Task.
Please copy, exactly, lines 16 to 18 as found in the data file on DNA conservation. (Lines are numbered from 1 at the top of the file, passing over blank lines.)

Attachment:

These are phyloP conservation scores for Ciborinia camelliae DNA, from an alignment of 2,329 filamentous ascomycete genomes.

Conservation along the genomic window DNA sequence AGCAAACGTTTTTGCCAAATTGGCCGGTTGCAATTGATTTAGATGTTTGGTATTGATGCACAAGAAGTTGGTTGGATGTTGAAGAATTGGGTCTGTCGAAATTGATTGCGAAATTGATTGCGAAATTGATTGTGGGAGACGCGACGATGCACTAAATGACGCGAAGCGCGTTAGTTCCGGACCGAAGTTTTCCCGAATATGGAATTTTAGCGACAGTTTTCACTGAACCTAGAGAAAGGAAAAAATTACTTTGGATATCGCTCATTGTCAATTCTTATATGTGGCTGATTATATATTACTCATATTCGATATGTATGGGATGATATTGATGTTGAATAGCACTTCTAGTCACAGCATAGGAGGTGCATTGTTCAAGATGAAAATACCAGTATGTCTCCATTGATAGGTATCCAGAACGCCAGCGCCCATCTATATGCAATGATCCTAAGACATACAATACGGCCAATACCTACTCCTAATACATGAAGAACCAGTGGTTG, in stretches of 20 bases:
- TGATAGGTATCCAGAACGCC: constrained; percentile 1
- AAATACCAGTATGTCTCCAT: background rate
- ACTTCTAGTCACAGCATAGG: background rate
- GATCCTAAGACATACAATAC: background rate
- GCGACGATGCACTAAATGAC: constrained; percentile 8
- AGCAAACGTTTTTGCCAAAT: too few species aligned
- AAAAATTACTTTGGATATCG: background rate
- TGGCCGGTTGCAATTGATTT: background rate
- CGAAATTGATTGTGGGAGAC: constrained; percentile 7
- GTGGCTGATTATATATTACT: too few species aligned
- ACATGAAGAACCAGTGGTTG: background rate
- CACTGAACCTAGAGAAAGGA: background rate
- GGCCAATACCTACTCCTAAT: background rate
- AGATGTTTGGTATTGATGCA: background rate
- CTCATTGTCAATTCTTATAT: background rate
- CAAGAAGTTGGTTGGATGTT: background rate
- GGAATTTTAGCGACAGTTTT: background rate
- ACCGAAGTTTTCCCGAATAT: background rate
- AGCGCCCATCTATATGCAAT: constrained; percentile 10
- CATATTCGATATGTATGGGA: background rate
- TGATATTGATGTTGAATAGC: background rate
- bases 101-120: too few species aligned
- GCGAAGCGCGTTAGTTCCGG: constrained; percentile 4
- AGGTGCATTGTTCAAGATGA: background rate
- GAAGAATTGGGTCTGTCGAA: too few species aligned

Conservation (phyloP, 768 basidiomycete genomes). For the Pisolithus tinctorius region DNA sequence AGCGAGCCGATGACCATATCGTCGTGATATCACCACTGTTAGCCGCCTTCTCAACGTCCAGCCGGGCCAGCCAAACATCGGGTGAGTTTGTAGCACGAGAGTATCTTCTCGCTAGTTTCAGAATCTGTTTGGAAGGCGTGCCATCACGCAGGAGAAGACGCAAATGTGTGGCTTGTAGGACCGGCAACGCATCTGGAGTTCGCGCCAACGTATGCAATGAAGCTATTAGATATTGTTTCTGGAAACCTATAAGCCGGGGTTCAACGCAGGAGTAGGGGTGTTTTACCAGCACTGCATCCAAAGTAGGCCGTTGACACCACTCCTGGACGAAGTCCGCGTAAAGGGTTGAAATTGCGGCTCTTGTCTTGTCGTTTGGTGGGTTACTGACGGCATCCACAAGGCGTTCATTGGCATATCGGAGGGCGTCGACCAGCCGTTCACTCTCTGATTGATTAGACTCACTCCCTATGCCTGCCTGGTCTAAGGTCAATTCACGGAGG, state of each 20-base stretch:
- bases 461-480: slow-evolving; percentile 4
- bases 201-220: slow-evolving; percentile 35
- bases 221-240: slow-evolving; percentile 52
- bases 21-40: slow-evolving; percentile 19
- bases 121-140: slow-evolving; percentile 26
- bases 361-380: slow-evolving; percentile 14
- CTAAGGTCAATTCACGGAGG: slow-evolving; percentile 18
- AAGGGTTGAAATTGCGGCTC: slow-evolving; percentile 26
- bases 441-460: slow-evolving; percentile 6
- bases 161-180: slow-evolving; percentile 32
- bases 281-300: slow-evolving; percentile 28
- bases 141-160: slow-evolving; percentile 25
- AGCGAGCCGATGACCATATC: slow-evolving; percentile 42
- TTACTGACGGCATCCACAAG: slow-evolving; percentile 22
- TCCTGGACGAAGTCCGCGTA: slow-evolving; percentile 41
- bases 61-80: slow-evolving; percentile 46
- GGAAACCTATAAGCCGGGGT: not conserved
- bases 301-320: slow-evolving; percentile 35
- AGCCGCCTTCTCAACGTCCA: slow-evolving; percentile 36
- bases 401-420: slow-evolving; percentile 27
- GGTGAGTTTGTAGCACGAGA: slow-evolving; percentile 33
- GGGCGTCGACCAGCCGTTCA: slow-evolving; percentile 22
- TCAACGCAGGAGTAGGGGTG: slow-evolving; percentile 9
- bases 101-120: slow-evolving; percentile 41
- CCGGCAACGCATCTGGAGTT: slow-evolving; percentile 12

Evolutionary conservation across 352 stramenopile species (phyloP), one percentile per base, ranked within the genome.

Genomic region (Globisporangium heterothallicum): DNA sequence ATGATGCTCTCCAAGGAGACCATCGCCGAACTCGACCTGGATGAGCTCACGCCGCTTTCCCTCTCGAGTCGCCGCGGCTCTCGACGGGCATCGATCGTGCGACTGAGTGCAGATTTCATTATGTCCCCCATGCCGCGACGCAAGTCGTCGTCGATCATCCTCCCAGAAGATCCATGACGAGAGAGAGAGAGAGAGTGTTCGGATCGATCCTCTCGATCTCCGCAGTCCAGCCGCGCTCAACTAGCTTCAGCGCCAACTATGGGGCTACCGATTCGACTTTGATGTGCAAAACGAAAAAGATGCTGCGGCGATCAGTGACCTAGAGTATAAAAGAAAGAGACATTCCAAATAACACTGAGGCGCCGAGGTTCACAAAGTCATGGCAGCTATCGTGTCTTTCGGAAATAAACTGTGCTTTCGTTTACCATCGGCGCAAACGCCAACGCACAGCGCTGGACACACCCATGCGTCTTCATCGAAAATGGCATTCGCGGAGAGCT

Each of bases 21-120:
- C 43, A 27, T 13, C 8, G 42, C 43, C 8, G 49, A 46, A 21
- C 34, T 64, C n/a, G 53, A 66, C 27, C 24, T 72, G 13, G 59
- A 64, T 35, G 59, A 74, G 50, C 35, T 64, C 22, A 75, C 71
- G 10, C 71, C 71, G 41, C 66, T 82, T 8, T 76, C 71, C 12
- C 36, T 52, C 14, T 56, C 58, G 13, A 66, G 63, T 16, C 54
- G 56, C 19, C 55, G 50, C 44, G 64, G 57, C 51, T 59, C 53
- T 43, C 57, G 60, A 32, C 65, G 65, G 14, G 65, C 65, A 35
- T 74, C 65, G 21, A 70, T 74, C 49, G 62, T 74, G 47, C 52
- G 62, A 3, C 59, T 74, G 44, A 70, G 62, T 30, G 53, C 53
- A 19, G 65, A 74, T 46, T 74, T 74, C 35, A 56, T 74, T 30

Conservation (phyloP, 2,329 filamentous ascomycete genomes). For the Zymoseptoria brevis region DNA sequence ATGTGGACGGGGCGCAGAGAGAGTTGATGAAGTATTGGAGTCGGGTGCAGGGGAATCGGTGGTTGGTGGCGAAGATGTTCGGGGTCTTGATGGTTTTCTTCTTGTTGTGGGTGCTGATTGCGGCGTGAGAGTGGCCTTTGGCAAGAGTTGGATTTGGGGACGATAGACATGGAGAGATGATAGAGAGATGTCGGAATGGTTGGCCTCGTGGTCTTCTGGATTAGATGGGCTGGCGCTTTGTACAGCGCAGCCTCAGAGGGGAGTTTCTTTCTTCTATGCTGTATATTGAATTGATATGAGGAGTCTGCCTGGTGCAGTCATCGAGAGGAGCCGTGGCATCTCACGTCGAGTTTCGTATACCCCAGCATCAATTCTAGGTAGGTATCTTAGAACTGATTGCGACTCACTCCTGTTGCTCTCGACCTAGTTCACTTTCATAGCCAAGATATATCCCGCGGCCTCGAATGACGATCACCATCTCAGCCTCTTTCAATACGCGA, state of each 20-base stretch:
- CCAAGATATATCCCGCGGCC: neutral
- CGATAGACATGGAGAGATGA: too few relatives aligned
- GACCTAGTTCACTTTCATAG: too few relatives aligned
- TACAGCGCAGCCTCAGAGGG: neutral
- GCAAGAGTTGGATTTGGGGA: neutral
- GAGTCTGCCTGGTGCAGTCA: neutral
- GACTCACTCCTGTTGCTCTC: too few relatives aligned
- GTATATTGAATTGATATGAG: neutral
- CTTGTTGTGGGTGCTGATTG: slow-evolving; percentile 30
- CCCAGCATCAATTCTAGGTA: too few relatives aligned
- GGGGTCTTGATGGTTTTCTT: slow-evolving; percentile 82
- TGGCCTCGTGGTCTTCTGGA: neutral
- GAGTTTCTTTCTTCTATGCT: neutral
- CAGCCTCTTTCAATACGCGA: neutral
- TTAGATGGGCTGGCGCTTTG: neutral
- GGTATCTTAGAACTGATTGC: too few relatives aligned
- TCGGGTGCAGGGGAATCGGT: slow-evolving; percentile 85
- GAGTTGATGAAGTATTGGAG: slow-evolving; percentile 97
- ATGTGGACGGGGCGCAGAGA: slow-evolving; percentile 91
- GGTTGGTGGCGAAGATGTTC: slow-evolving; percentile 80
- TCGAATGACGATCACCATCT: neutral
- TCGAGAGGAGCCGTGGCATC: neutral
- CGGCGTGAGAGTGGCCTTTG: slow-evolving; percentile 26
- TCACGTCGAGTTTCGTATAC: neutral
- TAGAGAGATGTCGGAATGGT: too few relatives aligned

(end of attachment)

- AGATGTTTGGTATTGATGCA: background rate
- CTCATTGTCAATTCTTATAT: background rate
- CAAGAAGTTGGTTGGATGTT: background rate